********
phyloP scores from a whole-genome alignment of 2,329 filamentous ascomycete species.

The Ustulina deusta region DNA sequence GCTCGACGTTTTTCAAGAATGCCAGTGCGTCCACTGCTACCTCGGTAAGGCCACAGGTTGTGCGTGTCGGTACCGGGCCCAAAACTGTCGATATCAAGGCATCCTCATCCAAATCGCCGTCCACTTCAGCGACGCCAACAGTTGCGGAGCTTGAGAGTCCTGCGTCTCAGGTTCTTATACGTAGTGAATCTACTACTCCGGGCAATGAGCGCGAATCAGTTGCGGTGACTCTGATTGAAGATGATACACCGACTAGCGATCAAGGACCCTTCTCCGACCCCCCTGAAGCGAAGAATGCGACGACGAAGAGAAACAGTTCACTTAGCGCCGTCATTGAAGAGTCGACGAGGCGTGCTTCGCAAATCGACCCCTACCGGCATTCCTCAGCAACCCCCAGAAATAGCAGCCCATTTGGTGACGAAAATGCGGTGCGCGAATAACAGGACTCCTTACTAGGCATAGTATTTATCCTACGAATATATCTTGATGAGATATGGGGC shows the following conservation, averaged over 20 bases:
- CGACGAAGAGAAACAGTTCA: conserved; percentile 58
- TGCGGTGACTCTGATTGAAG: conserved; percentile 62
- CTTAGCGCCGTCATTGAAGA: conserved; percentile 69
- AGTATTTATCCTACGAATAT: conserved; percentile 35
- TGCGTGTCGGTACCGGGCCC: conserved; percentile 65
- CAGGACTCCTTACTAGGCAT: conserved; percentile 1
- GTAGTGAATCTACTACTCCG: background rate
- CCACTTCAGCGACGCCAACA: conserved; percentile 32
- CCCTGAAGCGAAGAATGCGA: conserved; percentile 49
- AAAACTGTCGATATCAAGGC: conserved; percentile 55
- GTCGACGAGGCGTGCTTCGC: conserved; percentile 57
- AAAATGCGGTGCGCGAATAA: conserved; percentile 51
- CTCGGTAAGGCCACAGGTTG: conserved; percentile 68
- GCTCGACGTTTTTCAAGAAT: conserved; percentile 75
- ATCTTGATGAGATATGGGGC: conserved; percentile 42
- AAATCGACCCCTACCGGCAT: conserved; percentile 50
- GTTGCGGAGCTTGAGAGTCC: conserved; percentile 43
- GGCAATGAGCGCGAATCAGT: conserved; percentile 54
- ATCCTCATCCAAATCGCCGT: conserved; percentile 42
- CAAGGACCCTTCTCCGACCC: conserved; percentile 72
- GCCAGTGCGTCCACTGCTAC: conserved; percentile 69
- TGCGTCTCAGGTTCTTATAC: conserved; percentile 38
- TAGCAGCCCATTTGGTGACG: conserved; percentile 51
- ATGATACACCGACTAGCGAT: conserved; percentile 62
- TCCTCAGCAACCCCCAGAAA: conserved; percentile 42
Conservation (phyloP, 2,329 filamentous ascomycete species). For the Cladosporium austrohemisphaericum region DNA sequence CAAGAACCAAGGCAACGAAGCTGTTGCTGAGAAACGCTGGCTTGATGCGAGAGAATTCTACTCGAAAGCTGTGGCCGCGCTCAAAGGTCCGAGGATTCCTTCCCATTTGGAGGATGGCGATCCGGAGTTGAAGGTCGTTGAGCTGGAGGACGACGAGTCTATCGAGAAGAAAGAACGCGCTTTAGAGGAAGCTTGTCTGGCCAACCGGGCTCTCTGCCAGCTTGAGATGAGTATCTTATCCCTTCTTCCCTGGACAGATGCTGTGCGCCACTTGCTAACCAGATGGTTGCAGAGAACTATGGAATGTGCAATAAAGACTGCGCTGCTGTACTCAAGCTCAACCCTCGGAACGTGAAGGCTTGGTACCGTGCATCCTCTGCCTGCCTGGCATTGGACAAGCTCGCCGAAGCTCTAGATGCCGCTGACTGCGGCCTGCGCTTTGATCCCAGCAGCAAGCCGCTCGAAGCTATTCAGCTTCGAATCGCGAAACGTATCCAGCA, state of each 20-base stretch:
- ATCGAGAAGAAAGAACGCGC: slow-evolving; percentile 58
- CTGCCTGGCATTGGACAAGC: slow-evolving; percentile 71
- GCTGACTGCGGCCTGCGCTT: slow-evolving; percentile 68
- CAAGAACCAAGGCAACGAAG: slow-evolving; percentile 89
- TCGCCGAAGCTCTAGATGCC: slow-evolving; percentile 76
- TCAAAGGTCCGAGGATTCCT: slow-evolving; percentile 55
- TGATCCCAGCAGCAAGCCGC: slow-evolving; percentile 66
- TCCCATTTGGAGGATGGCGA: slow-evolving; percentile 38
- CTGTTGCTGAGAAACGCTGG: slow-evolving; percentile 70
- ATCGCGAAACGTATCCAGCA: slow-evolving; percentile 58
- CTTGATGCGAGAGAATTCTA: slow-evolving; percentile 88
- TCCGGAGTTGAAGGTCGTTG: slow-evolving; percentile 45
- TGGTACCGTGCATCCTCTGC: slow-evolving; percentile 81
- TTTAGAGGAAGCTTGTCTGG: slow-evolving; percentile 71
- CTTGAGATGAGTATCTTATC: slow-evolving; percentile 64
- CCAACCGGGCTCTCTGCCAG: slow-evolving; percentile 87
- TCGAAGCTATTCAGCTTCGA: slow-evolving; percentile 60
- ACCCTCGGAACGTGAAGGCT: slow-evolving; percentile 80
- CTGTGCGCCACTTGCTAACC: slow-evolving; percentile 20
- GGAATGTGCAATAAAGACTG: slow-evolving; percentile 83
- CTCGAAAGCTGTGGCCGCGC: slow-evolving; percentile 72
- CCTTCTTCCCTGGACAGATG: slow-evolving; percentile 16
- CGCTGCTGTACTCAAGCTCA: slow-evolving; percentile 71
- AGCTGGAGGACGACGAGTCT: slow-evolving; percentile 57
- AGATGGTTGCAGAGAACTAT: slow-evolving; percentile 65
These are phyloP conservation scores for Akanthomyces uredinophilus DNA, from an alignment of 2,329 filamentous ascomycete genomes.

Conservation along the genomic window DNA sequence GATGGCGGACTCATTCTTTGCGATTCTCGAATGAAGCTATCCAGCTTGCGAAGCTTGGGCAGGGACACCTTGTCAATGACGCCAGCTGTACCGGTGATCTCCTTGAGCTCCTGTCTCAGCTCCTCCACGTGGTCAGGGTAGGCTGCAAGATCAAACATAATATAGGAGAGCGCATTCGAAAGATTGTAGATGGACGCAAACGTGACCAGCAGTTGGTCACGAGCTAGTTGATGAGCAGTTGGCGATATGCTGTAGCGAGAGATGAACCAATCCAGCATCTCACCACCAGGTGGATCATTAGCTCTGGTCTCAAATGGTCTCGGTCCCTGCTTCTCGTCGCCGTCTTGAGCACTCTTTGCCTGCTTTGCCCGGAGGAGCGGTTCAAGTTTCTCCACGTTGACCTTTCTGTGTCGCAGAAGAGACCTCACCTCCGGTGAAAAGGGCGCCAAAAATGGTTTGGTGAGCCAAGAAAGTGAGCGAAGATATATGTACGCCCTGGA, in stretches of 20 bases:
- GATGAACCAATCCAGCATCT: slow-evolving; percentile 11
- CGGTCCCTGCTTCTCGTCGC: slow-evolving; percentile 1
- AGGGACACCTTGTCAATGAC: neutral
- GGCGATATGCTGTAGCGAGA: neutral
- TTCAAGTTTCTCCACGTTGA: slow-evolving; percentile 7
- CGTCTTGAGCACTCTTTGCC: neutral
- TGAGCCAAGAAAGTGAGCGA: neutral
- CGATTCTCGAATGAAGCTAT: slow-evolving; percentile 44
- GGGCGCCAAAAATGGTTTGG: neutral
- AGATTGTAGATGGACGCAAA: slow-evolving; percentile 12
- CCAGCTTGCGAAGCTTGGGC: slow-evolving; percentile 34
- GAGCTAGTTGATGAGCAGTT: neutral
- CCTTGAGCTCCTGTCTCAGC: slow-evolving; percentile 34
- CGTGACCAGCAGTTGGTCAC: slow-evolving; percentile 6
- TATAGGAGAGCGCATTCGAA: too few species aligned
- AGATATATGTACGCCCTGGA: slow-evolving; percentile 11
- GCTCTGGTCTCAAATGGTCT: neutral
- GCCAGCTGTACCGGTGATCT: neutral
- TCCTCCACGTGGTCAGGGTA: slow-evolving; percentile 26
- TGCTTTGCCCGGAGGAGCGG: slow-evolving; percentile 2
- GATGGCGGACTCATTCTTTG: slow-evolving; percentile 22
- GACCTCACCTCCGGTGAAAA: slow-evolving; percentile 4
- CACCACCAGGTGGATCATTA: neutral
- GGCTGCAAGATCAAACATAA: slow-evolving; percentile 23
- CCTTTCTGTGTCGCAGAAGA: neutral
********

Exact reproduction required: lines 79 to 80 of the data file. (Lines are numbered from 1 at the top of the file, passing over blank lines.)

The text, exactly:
- GGCTGCAAGATCAAACATAA: slow-evolving; percentile 23
- CCTTTCTGTGTCGCAGAAGA: neutral